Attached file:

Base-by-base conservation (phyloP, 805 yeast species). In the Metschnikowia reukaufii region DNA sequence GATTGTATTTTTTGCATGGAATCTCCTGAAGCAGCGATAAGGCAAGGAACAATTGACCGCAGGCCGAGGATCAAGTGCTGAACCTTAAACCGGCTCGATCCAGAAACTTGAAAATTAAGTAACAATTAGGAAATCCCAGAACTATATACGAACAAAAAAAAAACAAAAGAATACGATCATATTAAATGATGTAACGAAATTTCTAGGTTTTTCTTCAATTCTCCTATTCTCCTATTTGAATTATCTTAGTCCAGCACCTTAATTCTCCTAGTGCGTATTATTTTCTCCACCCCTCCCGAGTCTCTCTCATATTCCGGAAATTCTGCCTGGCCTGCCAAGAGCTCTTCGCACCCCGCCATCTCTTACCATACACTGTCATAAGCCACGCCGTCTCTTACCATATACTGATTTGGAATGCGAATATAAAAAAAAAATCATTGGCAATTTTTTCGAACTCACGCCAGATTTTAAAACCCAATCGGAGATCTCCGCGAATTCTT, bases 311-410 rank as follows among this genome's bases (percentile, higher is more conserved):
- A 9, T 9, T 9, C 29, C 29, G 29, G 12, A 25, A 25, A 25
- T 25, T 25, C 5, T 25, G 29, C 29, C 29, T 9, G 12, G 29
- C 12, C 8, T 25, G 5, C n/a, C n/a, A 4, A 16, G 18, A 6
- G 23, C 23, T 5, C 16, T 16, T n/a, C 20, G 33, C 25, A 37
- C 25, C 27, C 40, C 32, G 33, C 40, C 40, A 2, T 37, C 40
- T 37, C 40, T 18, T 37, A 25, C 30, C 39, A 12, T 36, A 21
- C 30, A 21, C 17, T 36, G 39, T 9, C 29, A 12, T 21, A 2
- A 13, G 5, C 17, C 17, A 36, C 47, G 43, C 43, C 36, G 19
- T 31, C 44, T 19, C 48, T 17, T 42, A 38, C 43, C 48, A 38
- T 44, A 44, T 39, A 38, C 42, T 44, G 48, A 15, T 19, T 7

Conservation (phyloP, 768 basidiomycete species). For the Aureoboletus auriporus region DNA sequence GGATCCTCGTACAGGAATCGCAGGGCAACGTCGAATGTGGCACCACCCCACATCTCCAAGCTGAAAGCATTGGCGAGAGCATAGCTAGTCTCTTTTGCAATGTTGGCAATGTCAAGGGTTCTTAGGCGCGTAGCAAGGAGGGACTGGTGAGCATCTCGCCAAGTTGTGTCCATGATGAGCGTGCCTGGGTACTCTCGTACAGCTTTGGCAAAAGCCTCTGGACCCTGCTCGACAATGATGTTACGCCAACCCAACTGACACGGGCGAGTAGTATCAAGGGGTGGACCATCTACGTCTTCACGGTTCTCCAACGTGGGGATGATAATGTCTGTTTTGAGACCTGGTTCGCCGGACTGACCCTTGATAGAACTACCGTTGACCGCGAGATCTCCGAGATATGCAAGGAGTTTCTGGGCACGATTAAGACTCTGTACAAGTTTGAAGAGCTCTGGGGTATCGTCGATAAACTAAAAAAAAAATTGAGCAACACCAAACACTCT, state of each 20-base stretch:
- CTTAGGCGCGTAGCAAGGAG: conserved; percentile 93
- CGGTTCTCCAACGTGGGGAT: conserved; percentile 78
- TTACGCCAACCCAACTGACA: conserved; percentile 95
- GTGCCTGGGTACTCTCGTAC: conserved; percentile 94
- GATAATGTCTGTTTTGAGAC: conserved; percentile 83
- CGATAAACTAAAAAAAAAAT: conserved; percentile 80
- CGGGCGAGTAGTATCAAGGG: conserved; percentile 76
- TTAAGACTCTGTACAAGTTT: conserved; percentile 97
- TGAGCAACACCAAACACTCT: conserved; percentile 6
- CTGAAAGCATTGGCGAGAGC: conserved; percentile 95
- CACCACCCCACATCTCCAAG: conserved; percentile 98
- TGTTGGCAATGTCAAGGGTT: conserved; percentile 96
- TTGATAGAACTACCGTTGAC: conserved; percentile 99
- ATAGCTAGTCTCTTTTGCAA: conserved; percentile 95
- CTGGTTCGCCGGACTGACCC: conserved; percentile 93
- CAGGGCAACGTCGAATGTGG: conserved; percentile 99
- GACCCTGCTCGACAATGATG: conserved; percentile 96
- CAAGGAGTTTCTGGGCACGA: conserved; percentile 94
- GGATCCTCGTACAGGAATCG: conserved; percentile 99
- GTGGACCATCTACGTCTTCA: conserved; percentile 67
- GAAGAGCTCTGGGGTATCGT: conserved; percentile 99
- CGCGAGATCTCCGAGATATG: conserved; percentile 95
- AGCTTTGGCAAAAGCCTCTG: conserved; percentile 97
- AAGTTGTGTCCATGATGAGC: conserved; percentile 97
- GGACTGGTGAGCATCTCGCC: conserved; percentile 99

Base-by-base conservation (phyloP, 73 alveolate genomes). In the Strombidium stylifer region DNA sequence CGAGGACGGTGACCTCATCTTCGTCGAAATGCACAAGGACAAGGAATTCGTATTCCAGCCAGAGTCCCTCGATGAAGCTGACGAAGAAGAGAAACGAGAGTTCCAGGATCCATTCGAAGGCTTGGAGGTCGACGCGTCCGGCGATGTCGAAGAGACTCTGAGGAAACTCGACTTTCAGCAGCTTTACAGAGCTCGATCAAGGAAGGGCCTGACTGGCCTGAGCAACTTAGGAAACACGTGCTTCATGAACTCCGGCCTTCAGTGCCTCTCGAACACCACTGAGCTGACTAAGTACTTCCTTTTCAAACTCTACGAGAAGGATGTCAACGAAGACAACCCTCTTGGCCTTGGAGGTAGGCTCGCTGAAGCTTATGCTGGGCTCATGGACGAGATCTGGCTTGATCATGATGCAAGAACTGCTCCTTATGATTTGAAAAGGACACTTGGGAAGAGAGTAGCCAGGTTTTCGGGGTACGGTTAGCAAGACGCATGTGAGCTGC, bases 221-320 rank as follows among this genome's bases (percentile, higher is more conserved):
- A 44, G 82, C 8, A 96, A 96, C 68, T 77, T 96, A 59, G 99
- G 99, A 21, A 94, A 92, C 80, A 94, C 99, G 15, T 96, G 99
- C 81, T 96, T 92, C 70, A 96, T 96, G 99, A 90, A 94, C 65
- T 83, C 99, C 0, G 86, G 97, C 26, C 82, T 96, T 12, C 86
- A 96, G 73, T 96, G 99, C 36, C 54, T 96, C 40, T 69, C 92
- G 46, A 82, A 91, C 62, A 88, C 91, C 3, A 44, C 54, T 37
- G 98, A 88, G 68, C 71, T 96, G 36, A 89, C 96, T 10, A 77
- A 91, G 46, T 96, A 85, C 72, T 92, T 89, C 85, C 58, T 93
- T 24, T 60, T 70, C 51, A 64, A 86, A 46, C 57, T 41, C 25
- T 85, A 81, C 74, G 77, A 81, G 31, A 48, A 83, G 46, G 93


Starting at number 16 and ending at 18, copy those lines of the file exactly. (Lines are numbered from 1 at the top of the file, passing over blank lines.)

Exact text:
- GTGCCTGGGTACTCTCGTAC: conserved; percentile 94
- GATAATGTCTGTTTTGAGAC: conserved; percentile 83
- CGATAAACTAAAAAAAAAAT: conserved; percentile 80